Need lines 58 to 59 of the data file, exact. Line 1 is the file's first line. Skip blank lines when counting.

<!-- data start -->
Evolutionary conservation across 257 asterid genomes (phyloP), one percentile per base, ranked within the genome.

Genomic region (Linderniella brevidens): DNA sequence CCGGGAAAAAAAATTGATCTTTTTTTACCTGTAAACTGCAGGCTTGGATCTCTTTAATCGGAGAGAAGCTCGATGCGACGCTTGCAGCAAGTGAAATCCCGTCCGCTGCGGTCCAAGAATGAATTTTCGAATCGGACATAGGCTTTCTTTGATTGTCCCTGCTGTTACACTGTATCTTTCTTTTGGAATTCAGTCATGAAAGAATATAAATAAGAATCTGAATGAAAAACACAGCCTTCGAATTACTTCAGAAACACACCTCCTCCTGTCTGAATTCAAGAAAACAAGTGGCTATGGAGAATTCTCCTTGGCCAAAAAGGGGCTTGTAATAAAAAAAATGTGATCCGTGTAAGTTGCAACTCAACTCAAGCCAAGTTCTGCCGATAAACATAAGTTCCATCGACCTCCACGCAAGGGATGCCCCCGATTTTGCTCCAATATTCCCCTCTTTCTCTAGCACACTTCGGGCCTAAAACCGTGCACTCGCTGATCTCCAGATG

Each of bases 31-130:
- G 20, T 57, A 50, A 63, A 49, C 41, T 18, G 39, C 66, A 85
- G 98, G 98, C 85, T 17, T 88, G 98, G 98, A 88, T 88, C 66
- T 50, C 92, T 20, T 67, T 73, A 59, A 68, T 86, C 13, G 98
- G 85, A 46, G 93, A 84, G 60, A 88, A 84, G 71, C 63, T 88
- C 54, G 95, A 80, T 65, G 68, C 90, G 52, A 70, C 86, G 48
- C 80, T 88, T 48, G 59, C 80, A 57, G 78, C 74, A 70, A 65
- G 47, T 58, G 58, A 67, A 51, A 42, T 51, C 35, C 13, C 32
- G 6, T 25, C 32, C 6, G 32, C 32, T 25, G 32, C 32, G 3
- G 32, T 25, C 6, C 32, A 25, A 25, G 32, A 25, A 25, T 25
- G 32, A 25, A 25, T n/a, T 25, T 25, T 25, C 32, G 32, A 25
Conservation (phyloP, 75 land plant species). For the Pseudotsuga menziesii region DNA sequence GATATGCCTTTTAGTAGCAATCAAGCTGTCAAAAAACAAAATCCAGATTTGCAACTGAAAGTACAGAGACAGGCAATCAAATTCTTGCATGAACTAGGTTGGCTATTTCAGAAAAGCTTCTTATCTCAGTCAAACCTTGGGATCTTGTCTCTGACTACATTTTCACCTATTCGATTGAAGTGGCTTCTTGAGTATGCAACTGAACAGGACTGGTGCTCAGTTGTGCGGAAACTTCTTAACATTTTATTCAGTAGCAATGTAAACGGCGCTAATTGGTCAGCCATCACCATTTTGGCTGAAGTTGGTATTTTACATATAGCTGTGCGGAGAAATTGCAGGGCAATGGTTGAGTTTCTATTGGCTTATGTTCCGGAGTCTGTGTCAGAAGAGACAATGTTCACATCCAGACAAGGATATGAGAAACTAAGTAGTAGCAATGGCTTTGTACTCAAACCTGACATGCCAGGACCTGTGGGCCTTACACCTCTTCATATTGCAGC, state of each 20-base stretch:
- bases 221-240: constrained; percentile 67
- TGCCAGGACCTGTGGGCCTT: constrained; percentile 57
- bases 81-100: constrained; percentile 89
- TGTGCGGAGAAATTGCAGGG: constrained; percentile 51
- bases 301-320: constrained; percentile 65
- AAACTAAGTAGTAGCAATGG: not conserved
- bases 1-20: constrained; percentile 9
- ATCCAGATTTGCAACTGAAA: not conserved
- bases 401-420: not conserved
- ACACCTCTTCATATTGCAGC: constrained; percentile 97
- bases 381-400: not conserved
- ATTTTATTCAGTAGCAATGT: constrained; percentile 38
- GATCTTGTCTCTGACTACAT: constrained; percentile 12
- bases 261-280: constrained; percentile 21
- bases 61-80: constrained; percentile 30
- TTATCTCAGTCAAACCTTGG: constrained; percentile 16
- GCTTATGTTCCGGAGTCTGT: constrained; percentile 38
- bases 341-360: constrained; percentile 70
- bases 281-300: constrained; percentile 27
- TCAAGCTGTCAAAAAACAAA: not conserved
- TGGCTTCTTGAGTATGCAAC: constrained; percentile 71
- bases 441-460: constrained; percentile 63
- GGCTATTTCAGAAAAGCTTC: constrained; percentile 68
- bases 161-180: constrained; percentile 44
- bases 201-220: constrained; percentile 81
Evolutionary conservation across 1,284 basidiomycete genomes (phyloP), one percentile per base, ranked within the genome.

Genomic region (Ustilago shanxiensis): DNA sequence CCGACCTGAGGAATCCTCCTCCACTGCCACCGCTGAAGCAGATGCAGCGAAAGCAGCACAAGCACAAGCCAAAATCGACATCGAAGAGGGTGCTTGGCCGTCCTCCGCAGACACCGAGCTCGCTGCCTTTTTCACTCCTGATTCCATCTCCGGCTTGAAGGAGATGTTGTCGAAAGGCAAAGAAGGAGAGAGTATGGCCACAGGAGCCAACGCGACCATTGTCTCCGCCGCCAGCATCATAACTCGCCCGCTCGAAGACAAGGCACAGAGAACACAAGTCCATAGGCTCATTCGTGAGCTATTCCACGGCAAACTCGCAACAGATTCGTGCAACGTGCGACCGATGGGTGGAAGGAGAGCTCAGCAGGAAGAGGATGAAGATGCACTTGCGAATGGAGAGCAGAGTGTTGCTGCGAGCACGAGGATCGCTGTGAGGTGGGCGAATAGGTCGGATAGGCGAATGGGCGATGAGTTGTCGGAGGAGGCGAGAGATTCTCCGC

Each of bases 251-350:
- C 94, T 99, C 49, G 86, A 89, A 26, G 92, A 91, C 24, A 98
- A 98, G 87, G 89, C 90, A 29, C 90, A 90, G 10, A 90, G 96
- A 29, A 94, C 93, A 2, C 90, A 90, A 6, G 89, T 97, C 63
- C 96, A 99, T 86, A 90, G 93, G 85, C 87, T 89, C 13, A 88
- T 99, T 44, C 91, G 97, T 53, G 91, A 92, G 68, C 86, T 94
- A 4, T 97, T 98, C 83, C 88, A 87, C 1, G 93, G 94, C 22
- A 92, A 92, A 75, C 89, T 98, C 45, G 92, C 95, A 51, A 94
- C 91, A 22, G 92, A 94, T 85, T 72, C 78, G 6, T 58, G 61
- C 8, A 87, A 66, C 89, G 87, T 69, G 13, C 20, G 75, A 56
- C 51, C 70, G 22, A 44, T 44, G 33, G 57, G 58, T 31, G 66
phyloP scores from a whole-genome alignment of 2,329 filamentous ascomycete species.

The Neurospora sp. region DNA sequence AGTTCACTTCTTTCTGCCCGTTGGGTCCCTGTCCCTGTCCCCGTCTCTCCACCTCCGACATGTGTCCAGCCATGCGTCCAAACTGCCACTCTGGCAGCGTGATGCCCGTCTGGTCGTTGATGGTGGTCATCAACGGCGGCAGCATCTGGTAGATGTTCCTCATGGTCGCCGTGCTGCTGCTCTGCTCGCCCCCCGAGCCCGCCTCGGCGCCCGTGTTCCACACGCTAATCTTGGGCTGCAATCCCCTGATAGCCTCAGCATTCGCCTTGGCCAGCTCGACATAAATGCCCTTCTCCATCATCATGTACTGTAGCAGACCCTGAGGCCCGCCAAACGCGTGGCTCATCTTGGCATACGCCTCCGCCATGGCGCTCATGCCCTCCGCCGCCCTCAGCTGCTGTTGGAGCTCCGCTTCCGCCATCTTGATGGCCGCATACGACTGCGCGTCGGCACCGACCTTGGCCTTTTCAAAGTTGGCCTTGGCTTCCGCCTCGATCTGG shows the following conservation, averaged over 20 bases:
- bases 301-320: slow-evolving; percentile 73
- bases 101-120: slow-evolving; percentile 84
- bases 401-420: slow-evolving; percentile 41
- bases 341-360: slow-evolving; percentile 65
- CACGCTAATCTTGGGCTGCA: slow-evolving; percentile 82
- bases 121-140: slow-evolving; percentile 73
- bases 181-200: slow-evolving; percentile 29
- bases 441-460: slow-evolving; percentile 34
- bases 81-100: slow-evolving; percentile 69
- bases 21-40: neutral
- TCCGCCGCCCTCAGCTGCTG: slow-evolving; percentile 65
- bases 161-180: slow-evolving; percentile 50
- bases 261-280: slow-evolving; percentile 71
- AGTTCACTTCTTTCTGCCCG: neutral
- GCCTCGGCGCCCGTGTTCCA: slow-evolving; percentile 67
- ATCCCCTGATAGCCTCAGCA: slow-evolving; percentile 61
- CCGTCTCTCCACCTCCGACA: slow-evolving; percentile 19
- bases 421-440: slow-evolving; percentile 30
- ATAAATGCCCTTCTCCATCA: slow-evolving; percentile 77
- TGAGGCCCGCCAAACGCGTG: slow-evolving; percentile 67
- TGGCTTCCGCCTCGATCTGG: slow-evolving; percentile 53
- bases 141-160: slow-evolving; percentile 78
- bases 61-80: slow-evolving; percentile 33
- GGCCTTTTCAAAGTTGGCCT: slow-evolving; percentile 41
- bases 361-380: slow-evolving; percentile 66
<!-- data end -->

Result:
- bases 341-360: slow-evolving; percentile 65
- CACGCTAATCTTGGGCTGCA: slow-evolving; percentile 82